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Martha Eckersley Mar 25, 2018

This is a really interesting perspective, that Brexit was perhaps used to not only play on perceived public opinion and reinforce those beliefs through misinformation and sensationalism; but also as a way to 'solve' all of these 'problems'. Another example being the NHS, as was a huge feature of the Leave campaign, that suddenly so much money would be pumped into the Service and all these problems would be magically solved.

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luke clark May 16, 2018

We have a ageing population, the EU immigrants allow us to tackle this problem and bring down the UK's average age, putting 'money into the pot'. Ultimately supporting the UK economy.

Reply 3

Pratham Bhat May 23, 2018

I also believe strongly labour mobility plays a paramount role in our economy and by it being impacted, both growth and production will suffer a great deal and result in zero economic development.

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Ryan Murphy 10 months ago

I think vote leave was not based on economic reasons alone, but culture and identity. Migration is often welcomed, but it is not welcomed when it is sudden and large influxes of immigrants arrive at once. For a short while, it could be that immigrants come to the UK without jobs and do not necessarily have the skills to work in certain industries... This can hurt the economy.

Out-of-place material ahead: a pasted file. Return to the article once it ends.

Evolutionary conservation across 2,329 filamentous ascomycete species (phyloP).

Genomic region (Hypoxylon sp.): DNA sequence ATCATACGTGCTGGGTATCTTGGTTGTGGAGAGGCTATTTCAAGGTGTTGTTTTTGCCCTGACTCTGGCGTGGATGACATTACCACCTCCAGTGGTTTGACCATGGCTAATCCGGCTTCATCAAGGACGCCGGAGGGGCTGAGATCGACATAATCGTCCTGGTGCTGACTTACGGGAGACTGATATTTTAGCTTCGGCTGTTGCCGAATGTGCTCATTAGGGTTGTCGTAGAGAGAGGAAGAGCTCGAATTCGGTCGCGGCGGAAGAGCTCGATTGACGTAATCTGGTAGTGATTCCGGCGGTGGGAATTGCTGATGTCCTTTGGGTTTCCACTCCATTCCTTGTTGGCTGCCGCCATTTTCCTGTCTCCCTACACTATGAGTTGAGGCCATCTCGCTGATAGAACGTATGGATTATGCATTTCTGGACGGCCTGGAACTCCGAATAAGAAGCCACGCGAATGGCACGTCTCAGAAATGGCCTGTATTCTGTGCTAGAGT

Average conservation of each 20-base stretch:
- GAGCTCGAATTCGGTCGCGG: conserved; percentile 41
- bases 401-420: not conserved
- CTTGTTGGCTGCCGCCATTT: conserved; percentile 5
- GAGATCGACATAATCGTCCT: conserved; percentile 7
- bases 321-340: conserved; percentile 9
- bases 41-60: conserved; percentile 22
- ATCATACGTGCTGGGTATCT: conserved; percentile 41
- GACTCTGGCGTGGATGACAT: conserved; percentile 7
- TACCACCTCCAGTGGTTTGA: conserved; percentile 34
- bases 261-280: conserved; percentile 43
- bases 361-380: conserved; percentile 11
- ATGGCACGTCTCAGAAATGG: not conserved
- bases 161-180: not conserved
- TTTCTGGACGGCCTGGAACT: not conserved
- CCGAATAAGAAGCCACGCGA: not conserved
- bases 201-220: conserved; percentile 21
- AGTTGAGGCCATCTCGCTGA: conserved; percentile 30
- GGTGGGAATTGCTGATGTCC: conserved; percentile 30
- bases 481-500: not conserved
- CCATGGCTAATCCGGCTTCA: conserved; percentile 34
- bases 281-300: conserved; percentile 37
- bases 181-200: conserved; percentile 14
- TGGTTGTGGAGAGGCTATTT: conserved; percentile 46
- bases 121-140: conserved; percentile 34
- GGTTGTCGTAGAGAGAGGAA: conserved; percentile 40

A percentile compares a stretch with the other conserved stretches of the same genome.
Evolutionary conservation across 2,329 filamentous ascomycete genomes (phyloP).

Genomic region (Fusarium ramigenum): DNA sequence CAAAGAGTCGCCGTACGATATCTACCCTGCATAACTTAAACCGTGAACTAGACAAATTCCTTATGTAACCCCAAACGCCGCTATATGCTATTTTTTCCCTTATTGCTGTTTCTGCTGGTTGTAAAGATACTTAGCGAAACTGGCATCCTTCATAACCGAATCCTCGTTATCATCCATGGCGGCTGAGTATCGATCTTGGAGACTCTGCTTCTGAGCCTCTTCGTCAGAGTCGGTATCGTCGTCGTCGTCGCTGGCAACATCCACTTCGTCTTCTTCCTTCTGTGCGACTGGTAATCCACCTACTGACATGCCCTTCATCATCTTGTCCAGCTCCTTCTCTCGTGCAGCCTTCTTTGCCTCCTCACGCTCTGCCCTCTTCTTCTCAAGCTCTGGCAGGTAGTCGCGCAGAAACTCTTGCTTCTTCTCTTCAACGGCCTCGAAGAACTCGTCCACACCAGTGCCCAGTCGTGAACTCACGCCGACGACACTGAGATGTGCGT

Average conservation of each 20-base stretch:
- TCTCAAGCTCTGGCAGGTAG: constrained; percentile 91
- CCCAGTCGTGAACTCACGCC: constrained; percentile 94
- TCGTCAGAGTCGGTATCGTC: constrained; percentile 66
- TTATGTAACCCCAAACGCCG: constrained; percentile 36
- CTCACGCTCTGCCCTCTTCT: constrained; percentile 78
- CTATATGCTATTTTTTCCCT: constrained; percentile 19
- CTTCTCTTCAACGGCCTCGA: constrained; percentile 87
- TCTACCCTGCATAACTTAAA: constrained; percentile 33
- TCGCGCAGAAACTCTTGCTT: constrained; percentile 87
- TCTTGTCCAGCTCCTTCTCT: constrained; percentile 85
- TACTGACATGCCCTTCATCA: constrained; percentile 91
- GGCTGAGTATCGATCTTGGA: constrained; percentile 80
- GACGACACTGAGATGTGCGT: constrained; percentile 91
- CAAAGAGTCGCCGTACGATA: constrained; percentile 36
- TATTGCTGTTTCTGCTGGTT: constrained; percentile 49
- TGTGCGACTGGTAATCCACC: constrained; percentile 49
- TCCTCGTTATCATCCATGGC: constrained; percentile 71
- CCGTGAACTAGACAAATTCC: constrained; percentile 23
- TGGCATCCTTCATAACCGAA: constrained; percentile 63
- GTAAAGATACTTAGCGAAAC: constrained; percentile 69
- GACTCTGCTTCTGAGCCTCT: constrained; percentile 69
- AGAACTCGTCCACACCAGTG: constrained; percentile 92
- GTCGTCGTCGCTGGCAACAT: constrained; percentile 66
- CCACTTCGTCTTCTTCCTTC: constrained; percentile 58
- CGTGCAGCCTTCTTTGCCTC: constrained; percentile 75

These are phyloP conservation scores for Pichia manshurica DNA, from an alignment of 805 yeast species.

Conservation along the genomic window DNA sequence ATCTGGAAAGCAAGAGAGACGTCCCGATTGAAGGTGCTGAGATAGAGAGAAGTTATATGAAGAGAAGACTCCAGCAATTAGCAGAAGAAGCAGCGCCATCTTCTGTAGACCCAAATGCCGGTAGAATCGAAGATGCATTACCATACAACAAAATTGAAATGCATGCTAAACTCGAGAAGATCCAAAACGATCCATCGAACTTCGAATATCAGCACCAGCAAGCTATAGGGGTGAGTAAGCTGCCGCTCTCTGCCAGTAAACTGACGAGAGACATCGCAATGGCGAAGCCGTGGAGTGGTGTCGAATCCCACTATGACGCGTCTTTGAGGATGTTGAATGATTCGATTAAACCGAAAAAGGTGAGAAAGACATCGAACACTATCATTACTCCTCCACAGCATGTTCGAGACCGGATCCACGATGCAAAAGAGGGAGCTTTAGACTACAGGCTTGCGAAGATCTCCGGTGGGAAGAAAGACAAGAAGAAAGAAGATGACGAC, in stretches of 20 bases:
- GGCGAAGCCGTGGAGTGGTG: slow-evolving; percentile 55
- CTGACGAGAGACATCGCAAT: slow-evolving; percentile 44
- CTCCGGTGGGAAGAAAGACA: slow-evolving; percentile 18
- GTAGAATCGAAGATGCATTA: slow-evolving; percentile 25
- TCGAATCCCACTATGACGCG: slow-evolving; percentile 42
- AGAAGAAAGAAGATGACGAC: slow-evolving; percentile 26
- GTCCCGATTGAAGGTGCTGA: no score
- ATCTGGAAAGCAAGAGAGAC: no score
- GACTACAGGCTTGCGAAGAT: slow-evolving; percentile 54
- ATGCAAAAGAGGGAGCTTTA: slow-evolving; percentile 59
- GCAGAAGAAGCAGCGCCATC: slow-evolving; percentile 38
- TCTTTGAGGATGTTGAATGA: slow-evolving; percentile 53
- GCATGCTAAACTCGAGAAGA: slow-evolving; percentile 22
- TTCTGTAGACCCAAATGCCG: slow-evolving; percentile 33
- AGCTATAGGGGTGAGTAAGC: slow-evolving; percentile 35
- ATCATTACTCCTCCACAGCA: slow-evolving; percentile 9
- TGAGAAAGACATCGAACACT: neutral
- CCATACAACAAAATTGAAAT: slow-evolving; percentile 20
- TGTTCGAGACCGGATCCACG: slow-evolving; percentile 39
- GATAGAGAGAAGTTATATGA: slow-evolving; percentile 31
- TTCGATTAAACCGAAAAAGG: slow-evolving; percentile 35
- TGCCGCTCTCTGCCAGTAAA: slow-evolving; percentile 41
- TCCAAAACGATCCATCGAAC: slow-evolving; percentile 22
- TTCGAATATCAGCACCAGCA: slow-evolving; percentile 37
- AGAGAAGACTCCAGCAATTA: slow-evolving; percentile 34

Other immigration problems come from crime. I come from a city called Hull in the north-east of England, where we have a large Eastern European community. Most of the migrants that come here from these countries are hard working, but do not really earn much as they are in low-skilled manual jobs. However, there are a few who part take in illegal, informal work and commit crime. Quite a lot of the domestic violence, drunken violence, etc has gone up in the city and are increasingly committed by foreign migrants. This only looks to put a strain on our emergency services. No matter of added national income or increased labour mobility can act as a quick fix for this reality.

While I feel some EU immigration policies can be hugely beneficial to the economy of the UK, more often it fails to support integration, societal cohesion and law and order in some of our cities. I think people voted for Brexit with this in mind. They did not want to see their cities become inundated with some of the trouble that some migrants bring. Rightfully so when you can drive down some streets in Hull that are so impoverished and culturally alien to the rest of the city.

Immigration is by no means a hindrance to the country, but it will be if it is not holistically considered to an individual country's needs. I.e. how can a union of 28 countries collectively coordinate a policy position to be applied to every country within it. Brexit was an opportunity to really bring the sovereign legislative powers to the UK, so that we can fully decide who is permitted to work and operate within the state.

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Reply 1

Seungmin Bae 6 months ago

I agree, labor mobility is very important to Britain's economy. May's position towards the immigrants and many minorities may be deceiving the public that the immigrants are "stealing jobs".